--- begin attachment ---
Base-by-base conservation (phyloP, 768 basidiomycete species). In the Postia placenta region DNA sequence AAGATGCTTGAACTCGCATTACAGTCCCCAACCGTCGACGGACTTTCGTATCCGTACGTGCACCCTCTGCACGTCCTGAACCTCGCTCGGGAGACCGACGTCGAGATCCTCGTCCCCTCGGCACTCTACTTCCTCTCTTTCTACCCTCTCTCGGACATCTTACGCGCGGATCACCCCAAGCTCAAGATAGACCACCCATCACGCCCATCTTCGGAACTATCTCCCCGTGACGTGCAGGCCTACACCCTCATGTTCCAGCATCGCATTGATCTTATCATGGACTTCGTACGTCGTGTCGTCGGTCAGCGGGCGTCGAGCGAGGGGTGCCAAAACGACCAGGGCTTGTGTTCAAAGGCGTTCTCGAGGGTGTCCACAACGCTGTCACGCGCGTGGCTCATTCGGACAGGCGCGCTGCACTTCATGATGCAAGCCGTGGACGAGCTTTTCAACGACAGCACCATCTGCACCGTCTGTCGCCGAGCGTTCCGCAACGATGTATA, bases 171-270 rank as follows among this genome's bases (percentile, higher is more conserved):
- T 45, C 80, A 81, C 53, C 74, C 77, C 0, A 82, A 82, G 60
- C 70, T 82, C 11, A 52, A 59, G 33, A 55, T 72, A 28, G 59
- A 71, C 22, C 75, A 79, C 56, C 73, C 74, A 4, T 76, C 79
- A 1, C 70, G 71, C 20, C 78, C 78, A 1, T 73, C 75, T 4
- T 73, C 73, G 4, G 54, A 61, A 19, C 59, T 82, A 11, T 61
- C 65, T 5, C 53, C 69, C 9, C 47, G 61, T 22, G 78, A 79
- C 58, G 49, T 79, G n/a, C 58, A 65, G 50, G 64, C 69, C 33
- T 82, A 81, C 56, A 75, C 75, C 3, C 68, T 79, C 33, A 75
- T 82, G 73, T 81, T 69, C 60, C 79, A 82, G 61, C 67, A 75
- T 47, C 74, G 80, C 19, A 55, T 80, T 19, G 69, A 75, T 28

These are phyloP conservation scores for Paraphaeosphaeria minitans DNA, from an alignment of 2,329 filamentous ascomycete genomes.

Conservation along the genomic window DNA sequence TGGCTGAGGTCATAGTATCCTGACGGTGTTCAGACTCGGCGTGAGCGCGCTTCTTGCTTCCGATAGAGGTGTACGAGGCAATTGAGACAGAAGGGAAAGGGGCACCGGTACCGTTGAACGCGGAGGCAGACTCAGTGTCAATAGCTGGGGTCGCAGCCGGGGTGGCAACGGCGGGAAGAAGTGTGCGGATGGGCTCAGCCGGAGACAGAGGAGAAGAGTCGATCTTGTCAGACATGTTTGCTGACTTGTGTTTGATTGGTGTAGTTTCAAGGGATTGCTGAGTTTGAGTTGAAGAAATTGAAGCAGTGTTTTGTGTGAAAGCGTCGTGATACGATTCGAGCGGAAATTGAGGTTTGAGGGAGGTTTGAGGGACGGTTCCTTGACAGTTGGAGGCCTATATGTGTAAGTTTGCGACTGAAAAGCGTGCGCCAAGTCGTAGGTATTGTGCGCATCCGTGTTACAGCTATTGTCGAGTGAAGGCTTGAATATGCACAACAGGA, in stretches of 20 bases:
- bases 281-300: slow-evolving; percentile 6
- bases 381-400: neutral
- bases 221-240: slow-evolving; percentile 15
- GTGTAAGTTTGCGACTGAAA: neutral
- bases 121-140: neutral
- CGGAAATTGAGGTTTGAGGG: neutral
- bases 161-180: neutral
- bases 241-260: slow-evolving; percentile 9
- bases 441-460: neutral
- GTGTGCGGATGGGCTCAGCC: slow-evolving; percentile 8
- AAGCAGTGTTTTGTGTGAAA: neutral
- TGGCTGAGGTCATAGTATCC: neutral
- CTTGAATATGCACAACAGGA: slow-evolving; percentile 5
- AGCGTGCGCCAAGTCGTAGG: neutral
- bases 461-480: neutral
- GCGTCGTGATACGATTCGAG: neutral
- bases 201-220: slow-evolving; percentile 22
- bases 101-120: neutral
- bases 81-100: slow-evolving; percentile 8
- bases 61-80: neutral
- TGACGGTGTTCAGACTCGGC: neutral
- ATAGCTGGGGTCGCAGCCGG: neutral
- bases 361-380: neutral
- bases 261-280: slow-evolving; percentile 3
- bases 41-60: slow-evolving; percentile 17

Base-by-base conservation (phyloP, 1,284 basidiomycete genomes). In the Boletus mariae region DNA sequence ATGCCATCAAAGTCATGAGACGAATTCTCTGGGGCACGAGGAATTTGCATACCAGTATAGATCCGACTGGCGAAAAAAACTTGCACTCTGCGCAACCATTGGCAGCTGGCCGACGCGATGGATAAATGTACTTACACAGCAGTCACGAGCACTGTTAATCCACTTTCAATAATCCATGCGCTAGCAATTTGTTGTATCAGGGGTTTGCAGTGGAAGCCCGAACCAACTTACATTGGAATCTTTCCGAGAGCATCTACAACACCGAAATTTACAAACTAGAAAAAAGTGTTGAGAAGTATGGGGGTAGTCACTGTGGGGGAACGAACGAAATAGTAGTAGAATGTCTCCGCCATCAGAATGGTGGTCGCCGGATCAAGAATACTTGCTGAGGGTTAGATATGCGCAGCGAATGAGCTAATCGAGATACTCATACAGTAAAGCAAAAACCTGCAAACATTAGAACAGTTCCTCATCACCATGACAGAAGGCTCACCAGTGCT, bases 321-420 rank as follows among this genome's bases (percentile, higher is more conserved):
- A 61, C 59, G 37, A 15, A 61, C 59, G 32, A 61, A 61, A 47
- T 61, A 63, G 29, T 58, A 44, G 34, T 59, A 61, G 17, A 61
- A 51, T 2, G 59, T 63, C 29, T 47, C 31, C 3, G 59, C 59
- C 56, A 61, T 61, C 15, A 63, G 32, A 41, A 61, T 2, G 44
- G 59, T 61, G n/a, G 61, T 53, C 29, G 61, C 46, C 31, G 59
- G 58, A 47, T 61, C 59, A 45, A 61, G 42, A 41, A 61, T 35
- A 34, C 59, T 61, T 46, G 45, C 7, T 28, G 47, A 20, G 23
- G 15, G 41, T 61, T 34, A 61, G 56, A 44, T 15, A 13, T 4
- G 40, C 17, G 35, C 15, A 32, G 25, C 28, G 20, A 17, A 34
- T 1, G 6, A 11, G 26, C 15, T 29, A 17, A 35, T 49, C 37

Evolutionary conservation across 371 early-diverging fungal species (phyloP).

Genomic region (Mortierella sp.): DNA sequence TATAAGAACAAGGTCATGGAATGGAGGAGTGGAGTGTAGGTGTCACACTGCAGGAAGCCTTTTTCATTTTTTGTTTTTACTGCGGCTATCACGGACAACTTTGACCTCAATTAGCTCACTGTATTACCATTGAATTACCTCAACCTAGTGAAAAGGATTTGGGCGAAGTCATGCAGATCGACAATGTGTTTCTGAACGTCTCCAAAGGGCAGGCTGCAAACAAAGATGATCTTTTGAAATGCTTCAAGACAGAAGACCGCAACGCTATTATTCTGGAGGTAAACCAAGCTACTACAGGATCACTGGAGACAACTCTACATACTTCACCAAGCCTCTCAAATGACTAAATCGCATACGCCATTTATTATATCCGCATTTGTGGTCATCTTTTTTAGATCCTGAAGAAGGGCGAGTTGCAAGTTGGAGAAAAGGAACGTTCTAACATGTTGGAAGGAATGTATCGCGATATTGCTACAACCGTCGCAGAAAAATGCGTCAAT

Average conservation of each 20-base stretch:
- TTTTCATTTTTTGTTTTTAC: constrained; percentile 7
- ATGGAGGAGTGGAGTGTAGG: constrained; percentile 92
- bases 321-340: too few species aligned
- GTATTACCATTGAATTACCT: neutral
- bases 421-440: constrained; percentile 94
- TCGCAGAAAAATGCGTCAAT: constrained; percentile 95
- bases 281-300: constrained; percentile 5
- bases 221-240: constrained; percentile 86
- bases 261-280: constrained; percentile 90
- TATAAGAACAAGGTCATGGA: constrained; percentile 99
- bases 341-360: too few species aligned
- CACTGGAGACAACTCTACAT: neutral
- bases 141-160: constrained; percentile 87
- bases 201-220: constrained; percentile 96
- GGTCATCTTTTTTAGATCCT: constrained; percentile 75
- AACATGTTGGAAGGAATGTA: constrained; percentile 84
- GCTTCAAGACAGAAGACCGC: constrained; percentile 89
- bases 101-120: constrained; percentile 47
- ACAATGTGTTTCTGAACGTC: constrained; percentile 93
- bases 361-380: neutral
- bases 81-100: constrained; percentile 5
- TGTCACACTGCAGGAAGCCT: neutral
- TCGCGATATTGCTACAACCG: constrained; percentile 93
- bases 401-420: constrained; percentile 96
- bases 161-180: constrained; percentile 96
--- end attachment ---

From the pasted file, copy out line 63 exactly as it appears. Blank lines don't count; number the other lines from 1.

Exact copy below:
- bases 341-360: too few species aligned